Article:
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Dark Half, The

Shout Factory // R // November 18, 2014
List Price: $24.97 [Buy now and save at Amazon]

Review by Ian Jane | posted November 5, 2014 | E-mail the Author
The Movie:

Based on the Stephen King novel of the same name and directed by George A. Romero, 1993's The Dark Half tells the story of an author named Thad Beaumont (Timothy Hutton) who toils away writing what he considers to be classy, highbrow fiction and living a decent life with his wife Liz (Amy Madigan). This, sadly, does not pay the way he'd like it to, which is why he's invented an alter ego of sorts in the form of George Stark, a pen name he's employed to churn out trashy crime novels. This is where his bread is buttered but when someone figures out who the real George Stark is, he nips the problem in the bud by killing George off in a series of interviews. He figures after going public with all of this the idea has run its course and he tries to put the George Stark novels behind him and move on.

Shortly after Thad does this, however, people near and dear to him start turning up dead, each one the victim of a murderer with a thick southern accent. Thad is unsure what's going on but it's starting to look like he may in fact be the killer himself, something that isn't lost on the local sheriff (Michael Rooker). The southern man, who is going by the name George Stark, only seems interested in killing off those who helped Thad come clean about the crime novels he wrote under that fake name, and this becomes even more unusual when it seems to tie into Thad's childhood and a strange condition that he thought he had been cured of years ago.

The Dark Half is an interesting movie, particularly when you figure it's based on something that King wrote (it's not hard at all to see a little bit of both Thad and George in King himself) and how many barbs towards what ‘those in the know' acquaint with being ‘good' in terms of writing are in the film. Likewise, it's easy to see a fair bit of Romero inhabiting both characters as well, given that he has been responsible for directing a few of the most influential horror films of all time but still to this day has trouble getting funding for new projects. Reading this into the dual nature of Hutton's character(s) makes this a more interesting movie than it would have been otherwise, but it's there and it's an important part of the movie. Don't fight it.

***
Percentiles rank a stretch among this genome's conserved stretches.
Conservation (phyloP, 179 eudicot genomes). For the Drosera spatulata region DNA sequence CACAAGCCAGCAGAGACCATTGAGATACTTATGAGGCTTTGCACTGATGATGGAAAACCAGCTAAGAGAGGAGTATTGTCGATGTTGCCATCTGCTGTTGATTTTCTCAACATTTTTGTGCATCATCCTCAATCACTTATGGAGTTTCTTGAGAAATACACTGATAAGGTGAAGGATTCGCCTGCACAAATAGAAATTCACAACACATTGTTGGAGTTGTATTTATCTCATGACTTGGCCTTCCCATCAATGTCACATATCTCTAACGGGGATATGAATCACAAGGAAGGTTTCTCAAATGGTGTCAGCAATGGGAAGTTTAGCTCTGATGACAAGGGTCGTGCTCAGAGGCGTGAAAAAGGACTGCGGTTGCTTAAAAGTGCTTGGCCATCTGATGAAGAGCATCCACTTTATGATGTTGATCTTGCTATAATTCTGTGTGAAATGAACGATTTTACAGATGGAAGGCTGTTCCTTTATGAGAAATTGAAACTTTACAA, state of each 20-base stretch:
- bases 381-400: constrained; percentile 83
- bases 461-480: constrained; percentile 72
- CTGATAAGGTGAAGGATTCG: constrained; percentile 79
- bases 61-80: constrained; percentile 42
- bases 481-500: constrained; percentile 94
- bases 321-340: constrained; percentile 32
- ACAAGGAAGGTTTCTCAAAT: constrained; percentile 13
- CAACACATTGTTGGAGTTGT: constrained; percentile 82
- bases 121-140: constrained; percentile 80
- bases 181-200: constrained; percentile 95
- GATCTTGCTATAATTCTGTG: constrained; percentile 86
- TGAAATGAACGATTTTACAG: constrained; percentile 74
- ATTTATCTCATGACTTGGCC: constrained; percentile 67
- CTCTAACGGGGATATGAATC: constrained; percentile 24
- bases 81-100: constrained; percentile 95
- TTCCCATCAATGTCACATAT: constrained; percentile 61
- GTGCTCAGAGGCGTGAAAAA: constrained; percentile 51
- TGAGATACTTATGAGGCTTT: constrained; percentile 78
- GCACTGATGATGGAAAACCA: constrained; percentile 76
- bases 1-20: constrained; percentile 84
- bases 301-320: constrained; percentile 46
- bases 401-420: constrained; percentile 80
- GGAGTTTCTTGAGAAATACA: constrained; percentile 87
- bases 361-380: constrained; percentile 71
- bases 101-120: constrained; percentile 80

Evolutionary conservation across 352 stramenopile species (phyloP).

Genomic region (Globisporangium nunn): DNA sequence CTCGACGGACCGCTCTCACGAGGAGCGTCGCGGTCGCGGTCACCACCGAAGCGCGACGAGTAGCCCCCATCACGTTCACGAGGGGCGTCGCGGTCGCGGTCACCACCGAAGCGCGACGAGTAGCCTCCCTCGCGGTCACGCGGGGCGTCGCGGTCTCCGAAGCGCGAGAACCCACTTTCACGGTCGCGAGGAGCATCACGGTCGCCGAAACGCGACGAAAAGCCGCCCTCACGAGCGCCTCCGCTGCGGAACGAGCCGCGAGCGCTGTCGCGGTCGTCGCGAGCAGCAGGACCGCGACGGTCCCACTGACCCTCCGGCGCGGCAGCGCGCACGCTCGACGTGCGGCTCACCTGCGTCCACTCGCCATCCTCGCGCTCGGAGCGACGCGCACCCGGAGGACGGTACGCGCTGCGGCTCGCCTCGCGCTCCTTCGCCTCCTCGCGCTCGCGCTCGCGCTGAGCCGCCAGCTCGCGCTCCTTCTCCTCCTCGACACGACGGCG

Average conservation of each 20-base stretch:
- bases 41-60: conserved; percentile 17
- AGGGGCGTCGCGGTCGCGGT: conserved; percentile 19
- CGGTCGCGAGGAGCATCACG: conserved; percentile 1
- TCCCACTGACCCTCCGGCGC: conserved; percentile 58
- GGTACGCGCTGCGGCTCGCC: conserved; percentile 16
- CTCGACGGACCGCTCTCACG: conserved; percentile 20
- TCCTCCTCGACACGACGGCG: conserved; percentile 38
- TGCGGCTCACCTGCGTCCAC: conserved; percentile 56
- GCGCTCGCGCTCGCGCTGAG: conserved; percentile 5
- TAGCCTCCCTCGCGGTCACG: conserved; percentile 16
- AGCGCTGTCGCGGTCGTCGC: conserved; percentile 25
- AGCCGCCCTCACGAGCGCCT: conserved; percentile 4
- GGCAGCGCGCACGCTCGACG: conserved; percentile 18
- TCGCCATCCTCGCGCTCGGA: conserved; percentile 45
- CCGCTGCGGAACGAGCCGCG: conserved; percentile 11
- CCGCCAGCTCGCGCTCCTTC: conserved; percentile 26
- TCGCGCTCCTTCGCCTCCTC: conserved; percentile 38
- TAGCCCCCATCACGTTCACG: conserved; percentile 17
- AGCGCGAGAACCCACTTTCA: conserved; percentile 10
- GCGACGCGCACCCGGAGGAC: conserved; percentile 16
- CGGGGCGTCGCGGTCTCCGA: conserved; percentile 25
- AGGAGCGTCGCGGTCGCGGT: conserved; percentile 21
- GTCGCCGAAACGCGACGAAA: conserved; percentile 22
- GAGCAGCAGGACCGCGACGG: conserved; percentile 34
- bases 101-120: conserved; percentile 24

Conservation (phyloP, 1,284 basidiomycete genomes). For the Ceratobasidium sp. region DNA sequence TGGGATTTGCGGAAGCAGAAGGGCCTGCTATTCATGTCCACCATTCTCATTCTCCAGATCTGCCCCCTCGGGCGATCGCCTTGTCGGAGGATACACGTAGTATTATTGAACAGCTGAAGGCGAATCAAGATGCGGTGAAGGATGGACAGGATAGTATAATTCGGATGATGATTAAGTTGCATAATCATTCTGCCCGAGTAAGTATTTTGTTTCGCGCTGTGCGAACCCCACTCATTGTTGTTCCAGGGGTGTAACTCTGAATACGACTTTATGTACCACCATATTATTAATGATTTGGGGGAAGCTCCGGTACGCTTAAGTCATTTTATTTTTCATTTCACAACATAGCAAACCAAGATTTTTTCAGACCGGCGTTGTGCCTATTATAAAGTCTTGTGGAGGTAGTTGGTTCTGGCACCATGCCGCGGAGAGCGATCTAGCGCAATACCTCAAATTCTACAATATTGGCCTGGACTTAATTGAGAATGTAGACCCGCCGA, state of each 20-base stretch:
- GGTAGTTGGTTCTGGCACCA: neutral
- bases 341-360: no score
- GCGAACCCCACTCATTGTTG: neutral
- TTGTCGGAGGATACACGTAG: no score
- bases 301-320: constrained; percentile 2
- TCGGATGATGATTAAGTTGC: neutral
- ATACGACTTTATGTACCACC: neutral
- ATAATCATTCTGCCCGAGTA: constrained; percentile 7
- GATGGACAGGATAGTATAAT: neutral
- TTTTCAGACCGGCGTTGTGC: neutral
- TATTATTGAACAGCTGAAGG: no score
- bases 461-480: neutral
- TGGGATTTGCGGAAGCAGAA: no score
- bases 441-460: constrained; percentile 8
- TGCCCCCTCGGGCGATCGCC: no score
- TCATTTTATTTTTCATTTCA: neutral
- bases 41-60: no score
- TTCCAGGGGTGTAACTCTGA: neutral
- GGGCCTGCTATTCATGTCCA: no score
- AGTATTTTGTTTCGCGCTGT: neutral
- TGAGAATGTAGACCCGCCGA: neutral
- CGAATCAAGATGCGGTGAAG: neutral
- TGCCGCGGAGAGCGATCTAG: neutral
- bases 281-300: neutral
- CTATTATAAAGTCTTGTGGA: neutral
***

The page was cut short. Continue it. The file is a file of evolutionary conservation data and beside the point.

Though the film is far from perfect, it builds quite nicely and does a fine job, for the first hour and a bit at least, of exploiting an interesting premise and taking it in some decidedly eerie directions. Once we head towards the ninety minute mark, Romero does lose control of things a bit and has trouble maintaining the atmospherics he obviously worked quite hard to create. Things do get visually darker but there's a bit more emphasis on action and racing towards a resolution, putting action over suspense to ill effect. It winds up a reasonably successful film in spite of this, but it's not the classic that it could have been given the talent involved.

Romero has a good handle on the characters here at least. Rooker is very good in his supporting role, the sheriff who wants to believe Thad is innocent but who can't deny the hard evidence he comes across while investigating the crimes. Those who know him only for his work on Henry: Portrait Of A Serial Killer or The Walking Dead might be a little taken aback to see him play a good guy but he does it well. Amy Madigan is also just fine here as Thad's caring wife. Not surprisingly though, Timothy Hutton is the one that really stands out here. His work in the dual role is quite solid and he does a very good job of bringing both characters to life in very different and distinct ways. There are also some interesting and subtle elements of twisted black humor that work their way into how he plays these parts and the movie is better for it.